The leader of the unstoppable Winston-Salem State University football program and the mayor’s right-hand woman have been selected to receive the top honors at this year’s Chronicle Community Service Awards Gala.
Coach Connell Maynor’s Man of the Year honor and Linda Jackson-Barnes’ Woman of the Year plaque will be among the more than a dozen awards presented during the Saturday, March 23 ceremony at the Benton Convention Center. Rev. Jeremiah Wright, pastor emeritus of the Chicago mega church once attended by the First Family, will be the keynote speaker.
In just two seasons, Maynor has taken the Rams to the pinnacle of success. Back-to-back CIAA championships were topped with Division II national title appearances. Maynor’s passion for football and his players has spurred a new and exciting wave of Ram Pride.
As the assistant to Mayor Allen Joines, Jackson-Barnes works in the shadows, but the impact she has had in making Winston-Salem a better place to live, work and play is undeniable. In addition to her vast City Hall duties, Jackson-Barnes has social and volunteer commitments with the Phi Omega Chapter of Alpha Kappa Alpha Sorority, the Winston-Salem Chapter of The Links, Inc. and many other organizations.
Many other awards will be presented during the gala, including the Human Relations honor (for resident(s) who work to build bridges), the Church of the Year and Organization of the Year honors and Lifetime Achievement plaques (for those who have worked for decades to better our city). The first-ever Community Legend Award will be presented to hometown NBA hero Chris Paul and the Paul family. All of this year’s winners will be listed in the March 14 issue.
“Our 28th annual banquet continues to dig deep into the very fiber of our community to recognize those who go about their lives doing good without any hesitation or expectations,” said Chronicle Publisher Ernie Pitt. “Some of our awardees have done small but meaningful things in our community, while others have taken giant steps to ensure that the least of us are cared for and protected. We are rededicating ourselves here at The Chronicle to highlighting some of these achievements and continuing to be the real voice of the black community.”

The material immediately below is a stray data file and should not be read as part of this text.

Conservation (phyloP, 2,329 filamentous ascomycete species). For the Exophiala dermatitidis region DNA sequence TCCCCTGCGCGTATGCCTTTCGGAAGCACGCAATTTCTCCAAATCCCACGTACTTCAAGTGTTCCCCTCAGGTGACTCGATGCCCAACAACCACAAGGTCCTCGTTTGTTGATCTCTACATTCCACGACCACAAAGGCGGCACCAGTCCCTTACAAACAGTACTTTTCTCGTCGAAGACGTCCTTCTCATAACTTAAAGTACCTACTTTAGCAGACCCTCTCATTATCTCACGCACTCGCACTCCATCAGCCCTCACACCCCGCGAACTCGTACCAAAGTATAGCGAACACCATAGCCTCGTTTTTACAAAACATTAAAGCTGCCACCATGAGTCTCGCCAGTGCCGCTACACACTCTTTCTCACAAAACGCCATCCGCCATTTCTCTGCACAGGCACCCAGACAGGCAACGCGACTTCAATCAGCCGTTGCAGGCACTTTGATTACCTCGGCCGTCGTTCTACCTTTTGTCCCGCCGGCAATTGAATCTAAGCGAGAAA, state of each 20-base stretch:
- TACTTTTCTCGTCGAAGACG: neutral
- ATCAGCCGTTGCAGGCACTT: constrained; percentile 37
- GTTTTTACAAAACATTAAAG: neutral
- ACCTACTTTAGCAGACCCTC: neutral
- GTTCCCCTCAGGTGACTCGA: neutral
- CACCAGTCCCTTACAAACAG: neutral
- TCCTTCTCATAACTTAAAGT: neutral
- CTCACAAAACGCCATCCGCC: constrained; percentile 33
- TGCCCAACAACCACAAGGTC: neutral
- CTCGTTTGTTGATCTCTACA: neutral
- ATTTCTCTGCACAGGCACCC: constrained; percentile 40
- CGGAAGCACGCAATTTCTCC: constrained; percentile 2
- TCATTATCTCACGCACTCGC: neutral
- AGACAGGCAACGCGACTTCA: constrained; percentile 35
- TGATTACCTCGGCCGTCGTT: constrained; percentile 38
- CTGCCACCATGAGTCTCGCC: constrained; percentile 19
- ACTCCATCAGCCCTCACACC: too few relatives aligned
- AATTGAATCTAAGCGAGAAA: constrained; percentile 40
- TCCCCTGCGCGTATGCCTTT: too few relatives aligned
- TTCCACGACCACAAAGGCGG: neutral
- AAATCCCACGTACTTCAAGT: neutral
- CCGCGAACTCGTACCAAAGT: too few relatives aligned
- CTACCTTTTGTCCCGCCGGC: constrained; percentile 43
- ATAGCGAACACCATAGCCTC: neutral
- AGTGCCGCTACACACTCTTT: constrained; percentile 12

As the longtime pastor of Chicago’s Trinity United Church of Christ, Rev. Wright was one of the most respected black religious figures in the nation in 2008 when that year’s presidential contest pushed him into the national spotlight.
Trinity United had been the church home of Barack and Michelle Obama for many years. Opponents of then-U.S. Sen. Obama used video clips of some of Wright’s most fiery sermons to paint the pastor and, by extension, Obama as extremists. Wright and his many supporters maintained that Wright’s sermons were rooted in a black church experience that has never shied away from addressing racism, justice and other social wrongs.
The controversy created a rift between Wright and Obama, who gleaned the title of his bestseller “The Audacity of Hope” from one of Wright’s sermons.
After 36 years behind the pulpit, Wright retired from Trinity United. The Philadelphia native is now a much in-demand speaker and author. Wright is no stranger to Winston-Salem. A few months before he made international headlines, Wright preached a weeklong revival at St. Paul United Methodist Church. Hundreds attended the revival, lured by Wright’s reputation as one of the nation’s best. Pitt was among the attendees. Wright’s empowering and uplifting message left a lasting impression.
“I am pleased to bring such an outstanding leader to our community,” said Pitt. “Dr. Wright has been an advocate for justice and fair treatment to all people for many years.”
Pitt added that he hopes the community takes advantage of this opportunity to see and hear the real Rev. Jeremiah Wright, instead of basing their knowledge of the man on media caricatures.
The Saturday, March 23 gala will begin at 6 p.m. Tickets are $25 each; tables are also available. Call Paulette Moore at 336-722-8624, ext. 100 for tickets and/or other information.